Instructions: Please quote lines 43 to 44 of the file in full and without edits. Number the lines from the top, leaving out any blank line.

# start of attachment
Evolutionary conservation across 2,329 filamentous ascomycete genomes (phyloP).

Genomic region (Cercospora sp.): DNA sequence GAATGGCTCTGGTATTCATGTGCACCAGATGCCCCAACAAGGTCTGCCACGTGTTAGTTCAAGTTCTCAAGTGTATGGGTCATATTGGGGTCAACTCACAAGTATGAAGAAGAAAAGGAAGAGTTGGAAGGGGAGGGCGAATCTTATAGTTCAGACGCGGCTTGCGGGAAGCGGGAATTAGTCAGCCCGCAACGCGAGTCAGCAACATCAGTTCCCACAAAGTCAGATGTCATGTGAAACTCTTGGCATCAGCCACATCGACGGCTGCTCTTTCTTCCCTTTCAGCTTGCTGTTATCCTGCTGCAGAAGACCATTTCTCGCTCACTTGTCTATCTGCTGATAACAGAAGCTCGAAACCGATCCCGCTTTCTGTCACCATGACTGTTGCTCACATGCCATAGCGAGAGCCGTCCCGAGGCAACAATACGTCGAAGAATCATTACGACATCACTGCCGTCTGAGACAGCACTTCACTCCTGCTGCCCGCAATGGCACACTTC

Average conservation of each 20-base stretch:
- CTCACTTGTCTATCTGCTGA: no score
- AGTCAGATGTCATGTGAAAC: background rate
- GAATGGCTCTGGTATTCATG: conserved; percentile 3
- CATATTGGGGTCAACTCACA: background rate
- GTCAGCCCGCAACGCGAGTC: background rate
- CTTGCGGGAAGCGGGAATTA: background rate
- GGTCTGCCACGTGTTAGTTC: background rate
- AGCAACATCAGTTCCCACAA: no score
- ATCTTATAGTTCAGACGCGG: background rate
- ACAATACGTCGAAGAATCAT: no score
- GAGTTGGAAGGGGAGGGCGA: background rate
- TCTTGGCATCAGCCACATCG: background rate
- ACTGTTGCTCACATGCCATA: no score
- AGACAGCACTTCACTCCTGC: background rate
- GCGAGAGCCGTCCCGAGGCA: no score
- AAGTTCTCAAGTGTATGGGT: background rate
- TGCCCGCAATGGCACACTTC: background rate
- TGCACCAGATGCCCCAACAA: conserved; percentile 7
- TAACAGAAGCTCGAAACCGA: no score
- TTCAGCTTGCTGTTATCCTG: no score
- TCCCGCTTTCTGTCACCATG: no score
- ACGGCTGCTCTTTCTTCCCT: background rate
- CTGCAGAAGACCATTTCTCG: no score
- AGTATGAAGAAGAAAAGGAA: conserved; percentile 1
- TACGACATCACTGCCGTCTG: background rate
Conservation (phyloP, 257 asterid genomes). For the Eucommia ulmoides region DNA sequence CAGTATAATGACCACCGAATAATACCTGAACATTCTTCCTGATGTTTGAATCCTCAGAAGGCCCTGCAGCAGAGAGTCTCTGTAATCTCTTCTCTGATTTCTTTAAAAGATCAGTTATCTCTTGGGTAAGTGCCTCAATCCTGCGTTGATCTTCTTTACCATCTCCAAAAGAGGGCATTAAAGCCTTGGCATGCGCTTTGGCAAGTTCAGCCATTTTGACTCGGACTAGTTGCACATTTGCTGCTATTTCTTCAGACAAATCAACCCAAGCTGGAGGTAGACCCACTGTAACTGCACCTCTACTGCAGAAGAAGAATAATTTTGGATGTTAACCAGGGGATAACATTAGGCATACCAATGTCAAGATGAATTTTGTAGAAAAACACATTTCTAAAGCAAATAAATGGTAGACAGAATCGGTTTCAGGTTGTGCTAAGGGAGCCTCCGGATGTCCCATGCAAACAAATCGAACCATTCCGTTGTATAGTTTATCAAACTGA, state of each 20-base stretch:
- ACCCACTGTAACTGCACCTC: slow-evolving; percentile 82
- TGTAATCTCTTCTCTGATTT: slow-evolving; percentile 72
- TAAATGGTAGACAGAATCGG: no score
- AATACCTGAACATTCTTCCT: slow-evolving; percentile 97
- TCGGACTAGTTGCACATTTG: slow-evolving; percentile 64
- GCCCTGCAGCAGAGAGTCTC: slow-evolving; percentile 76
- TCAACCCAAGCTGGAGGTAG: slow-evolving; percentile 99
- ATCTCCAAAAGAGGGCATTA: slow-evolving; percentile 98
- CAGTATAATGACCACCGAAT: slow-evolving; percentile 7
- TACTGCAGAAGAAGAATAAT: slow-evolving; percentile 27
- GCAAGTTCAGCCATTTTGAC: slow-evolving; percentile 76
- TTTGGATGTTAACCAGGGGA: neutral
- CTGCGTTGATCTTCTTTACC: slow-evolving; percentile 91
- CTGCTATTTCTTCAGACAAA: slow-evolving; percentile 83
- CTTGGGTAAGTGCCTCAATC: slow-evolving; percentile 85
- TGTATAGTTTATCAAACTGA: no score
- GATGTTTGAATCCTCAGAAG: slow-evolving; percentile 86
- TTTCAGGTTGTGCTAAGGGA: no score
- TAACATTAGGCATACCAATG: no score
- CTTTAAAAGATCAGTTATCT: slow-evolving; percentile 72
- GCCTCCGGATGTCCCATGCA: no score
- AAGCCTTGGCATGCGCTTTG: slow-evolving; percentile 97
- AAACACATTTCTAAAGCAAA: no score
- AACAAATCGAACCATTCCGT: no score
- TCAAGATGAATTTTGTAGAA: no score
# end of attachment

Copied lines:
- CTGCTATTTCTTCAGACAAA: slow-evolving; percentile 83
- CTTGGGTAAGTGCCTCAATC: slow-evolving; percentile 85